• Our work colleagues?
  • Our friends?


f.     What methods, techniques, or actions shall we adopt?

  • The development activities in Marriage Work-out?
  • Other activities and  techniques of marital enrichment?
  • Marriage encounter?
  • Marriage counseling?


g.    What resources will we need?

  • Are we competent to undertake the marital team development activities alone?
  • Do we need external help?
  • Can family members help us?
  • Can friends help us?
  • Will we need professional help?


h.    What time frame shall we adopt?

  • One month?
  • Six months?
  • One year?
  • Five years?


i.     How shall we review our progress?

  • Self-review?
  • By process observation?
  • By regular, specific review meetings?
  • By how we handle new problems?


j.     What process of assessment will we use to decide if further action is necessary?

  • Evaluate the effects of our team building on each other?
  • Evaluate the impact on our families and friends?
  • Evaluate changes in our feelings toward the marriage?
  • Assess the level of our mutual happiness?
  • Analyze our needs again?
  • Identify new needs and start again (feeling strengthened by the team-building process)?


Marital Team Development Questionnaire

DIRECTIONS: The following nine pairs of statements are descriptive of a marital team’s functional effectiveness. The statements on the left are optimal with a value of 10; The statements on the right, however, are valued at 1. Rate your marital team’s effectiveness on each of the nine scales from 10 (highest) to 1 (lowest) and record the level in the space provided. Do not share your ratings with your spouse until you have completed all nine scales.


[1] Goal Clarity: To what extent do we understand and commit to team goals? Rating: _____


Team goals are clear; energy is expended by both of us in their achievement. Priorities are derived from basic team objectives.


Team  goals  are unclear; we appear to be working at cross purposes or pulling in different directions; conflicts occur about what we should be doing.


[2] Recognition/Cooperation: To what extent do we cooperate with each other? Make individual, unique contributions to the marital team?

Rating: _____


We are aware of the strengths each   of us brings to the team; our life together is characterized by a high degree of cooperation; each is

encouraged to make his/her unique contribution


There is little cooperation. We feel taken  for granted. Our ideas and suggestions are discounted by each other.  Only the negative aspects are recognized.


[3] Support/Cohesion: To what extent do we feel a part of the marital team? How do we operate as a team?

Rating: _____


Each partner is encouraged and respected. Input is sought from

each other; we instinctively pull together in adversity.


There  is little mutual respect; a lot of energy is expended on covering up mistakes; competition runs high. We seek approval from outside the team.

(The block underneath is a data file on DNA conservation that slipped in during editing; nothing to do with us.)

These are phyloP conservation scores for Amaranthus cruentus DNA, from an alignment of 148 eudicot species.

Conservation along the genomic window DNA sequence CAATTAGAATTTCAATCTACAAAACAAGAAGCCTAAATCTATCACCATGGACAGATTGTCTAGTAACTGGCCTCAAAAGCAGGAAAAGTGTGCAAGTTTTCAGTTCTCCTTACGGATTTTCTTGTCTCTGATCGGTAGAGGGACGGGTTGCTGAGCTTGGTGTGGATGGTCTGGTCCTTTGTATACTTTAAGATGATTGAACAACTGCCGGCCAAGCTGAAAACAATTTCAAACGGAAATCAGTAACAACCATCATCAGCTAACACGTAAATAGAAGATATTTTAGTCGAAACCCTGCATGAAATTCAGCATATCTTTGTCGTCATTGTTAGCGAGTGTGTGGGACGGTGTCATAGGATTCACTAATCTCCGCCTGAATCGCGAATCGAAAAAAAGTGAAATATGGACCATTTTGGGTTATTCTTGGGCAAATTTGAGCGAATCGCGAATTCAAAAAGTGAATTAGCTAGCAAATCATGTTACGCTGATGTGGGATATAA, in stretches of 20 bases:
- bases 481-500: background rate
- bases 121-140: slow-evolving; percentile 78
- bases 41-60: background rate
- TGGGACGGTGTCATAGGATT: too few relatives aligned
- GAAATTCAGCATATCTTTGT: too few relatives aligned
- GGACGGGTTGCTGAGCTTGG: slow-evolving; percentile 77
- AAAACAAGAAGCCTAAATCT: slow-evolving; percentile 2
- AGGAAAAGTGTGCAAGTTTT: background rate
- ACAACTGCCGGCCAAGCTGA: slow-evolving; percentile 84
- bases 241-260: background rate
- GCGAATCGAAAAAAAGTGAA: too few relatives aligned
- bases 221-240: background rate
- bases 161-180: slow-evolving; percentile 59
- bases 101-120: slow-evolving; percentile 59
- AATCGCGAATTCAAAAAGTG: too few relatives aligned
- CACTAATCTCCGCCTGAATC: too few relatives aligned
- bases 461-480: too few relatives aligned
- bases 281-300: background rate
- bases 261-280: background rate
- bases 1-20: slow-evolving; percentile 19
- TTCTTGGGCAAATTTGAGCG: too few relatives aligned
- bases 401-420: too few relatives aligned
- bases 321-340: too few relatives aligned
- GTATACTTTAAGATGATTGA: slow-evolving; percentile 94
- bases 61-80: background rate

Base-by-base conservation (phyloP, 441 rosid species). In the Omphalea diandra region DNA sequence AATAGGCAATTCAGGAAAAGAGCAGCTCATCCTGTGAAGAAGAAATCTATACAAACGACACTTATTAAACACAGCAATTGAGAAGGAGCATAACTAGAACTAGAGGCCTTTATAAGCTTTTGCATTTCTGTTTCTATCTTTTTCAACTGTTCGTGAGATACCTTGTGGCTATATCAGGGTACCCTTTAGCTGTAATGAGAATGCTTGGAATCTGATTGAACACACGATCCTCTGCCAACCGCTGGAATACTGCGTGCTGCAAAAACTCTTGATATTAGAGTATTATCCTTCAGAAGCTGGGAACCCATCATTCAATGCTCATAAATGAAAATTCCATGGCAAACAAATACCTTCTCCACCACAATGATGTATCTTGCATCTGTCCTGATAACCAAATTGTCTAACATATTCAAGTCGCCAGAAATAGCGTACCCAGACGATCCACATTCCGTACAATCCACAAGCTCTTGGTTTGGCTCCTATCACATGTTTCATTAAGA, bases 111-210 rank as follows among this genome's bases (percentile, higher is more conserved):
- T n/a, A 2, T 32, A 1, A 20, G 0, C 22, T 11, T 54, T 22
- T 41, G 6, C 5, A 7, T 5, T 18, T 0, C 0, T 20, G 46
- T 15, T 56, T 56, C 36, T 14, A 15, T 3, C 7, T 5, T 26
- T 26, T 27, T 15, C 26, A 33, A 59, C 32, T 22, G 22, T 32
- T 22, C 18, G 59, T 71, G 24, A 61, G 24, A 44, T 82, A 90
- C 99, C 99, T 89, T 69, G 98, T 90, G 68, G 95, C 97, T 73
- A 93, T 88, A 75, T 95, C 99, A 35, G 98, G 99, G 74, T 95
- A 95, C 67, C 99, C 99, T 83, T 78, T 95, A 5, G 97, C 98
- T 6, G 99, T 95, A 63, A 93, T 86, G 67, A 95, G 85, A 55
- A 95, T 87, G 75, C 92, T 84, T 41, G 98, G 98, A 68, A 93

[4] Role Clarity: To what extent are the marital roles, responsibilities, and expectations spelled out and adhered to?

Rating: _____


We are each clear about what we should be doing in this marriage; respective responsibilities are discussed openly, and questions are clarified.


We are each in doubt about which responsibility is whose. Discussions are seldom held about how we can work together. There is a lot of blaming.


[5] Role Conflict: To what extent are our marital roles, responsibilities, and expectations in conflict with each other?

Rating: _____


We know what we are supposed to do and it all seems to fit together. Conflicting expectations are discussed openly and resolved with both members coming out winners.


We make conflicting demands on each other. We have too many irons in the fire with too little time to accomplish anything very well. Someone always seems to be the loser.

[6] Participation/Influence:  To what extent do we participate in making the decisions that affect our roles and responsibilities to each other? To the team?

Rating: _____


We express ourselves freely in discussions about our marriage.

We encourage each other to participate; no one is discounted; all ideas are considered.


One of us always seems to influence the important decisions. We are reluctant   to   participate in open discussions. We don't really trust each other.


[7] Team Effectiveness: To what extent are our marital team meetings focused on relevant issues. Is our team effective in contributing to sound decisions?

Rating: _____


Team issues are clearly stated. Decisions made are carried out effectively by each of us. We leave our meetings with a clear idea of what our respective responsibilities are. We each do our part.


The reasons for holding meetings are unclear. The same problems seem to occur over and over, nothing really gets done in our meetings. They break down into blaming sessions with little or no follow up.


[8] Conflict Management: How are our differences and/or conflicts resolved by the marital team

Rating: _____


Differences/conflicts are addressed openly. Differing points of view are hashed out until agreements are reached that make sense to each of us. A consensus is arrived at whenever possible. Compromise is the key to the resolutions.


Conflicts/differences are passed over or disregarded. We make the least of the disagreements or avoid them entirely. Martyrdom exists in great supply.


[9] Energy: What is the general feeling of marital accomplishment and satisfaction?

Rating: _____


We usually feel satisfied. Even when we are tired, we know our time and energy have been well spent. We can devote ourselves to our marriage with a minimum of hassle. We both know our roles and responsibilities and work together efficiently. We use praise, gratitude, and hugging. Energy level runs high.